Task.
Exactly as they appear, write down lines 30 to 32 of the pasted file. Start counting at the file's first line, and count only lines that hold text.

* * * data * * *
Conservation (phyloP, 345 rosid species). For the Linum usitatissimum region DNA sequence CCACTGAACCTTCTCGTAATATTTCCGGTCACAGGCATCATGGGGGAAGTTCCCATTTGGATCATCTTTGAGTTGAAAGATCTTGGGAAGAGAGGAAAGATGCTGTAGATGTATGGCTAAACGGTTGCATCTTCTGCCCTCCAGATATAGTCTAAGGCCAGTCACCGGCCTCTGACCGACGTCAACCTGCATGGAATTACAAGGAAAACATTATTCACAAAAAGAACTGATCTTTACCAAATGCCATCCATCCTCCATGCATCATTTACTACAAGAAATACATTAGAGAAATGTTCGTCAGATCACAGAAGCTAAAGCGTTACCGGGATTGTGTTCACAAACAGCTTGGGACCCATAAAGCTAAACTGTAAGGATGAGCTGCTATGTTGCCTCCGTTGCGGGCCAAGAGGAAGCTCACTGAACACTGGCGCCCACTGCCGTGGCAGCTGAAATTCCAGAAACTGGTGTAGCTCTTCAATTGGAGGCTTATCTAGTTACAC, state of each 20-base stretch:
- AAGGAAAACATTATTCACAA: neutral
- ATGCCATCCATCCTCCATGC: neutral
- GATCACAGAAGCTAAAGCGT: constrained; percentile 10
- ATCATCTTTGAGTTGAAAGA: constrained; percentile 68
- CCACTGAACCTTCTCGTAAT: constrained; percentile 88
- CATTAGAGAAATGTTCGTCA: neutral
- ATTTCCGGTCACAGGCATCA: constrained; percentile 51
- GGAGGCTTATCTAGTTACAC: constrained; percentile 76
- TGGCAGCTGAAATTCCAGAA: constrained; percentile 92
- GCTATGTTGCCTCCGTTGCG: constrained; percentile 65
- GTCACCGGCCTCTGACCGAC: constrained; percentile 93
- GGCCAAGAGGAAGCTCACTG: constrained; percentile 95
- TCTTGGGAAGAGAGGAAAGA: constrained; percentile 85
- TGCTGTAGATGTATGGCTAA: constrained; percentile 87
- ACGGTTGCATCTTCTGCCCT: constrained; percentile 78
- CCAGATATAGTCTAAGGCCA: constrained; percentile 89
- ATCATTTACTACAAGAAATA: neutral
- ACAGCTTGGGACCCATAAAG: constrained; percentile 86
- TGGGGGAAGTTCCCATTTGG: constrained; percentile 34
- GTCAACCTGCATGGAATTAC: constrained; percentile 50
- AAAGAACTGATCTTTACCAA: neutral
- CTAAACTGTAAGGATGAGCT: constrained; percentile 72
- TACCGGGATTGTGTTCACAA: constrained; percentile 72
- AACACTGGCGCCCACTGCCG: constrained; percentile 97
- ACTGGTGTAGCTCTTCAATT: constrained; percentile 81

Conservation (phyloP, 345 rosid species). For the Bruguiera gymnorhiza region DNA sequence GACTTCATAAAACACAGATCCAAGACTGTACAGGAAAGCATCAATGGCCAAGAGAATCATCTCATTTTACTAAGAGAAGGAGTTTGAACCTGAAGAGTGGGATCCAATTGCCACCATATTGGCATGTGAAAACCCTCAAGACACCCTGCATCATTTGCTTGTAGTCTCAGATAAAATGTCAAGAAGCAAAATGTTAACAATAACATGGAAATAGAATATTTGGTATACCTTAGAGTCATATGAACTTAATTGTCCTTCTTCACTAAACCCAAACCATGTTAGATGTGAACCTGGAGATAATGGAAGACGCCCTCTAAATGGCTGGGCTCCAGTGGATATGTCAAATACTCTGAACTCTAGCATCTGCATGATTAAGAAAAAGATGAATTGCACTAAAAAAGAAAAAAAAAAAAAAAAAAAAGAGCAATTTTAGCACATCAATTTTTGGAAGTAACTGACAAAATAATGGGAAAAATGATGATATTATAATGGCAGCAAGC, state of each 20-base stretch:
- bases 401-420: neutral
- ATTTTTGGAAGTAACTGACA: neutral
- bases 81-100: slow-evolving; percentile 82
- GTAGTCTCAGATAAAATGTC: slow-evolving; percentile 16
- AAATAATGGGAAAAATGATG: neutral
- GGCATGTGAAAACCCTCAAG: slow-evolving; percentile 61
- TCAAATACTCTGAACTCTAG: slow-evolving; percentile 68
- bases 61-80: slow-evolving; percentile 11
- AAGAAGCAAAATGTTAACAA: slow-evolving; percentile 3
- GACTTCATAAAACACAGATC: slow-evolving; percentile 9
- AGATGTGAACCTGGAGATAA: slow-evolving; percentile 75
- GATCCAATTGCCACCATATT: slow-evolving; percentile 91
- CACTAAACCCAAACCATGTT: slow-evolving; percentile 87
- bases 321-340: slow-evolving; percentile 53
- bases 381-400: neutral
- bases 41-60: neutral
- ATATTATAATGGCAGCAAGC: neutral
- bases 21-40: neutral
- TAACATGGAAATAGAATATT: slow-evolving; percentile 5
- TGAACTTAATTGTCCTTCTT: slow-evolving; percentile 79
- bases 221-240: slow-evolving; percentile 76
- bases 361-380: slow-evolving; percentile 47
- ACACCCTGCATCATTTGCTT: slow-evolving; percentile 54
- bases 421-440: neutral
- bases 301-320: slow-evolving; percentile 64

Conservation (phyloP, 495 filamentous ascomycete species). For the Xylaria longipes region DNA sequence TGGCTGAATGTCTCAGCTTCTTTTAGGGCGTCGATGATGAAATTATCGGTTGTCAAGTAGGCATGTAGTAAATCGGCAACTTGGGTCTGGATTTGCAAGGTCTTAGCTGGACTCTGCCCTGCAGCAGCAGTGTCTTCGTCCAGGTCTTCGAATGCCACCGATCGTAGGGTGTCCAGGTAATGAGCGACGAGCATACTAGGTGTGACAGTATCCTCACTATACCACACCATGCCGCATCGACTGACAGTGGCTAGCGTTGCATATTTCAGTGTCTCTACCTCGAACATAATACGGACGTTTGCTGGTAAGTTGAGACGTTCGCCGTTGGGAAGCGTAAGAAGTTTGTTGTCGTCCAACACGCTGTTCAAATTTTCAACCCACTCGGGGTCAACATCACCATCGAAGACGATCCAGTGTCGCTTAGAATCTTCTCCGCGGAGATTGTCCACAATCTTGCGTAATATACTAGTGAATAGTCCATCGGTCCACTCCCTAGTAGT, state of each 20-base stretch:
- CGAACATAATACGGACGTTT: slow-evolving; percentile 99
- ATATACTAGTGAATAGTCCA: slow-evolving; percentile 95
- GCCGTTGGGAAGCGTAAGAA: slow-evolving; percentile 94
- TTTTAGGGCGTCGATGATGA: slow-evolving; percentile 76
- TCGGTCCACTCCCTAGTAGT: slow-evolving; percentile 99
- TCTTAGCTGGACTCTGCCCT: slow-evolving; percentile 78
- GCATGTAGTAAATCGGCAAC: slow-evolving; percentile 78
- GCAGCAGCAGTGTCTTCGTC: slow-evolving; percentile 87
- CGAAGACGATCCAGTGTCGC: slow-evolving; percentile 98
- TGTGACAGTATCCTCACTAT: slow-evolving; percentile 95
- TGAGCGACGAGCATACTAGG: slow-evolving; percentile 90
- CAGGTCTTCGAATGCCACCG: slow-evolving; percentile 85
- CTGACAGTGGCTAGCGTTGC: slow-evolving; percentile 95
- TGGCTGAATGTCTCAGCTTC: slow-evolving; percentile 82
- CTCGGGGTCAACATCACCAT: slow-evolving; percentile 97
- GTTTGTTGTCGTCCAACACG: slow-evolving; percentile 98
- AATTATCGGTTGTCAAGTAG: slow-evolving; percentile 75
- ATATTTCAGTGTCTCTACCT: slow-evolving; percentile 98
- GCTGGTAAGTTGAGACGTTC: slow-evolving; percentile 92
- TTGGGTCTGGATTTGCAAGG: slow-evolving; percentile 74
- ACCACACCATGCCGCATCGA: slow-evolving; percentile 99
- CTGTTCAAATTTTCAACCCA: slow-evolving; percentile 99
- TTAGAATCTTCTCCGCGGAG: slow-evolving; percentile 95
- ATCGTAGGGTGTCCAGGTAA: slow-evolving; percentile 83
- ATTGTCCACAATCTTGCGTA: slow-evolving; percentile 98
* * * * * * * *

- bases 81-100: slow-evolving; percentile 82
- GTAGTCTCAGATAAAATGTC: slow-evolving; percentile 16
- AAATAATGGGAAAAATGATG: neutral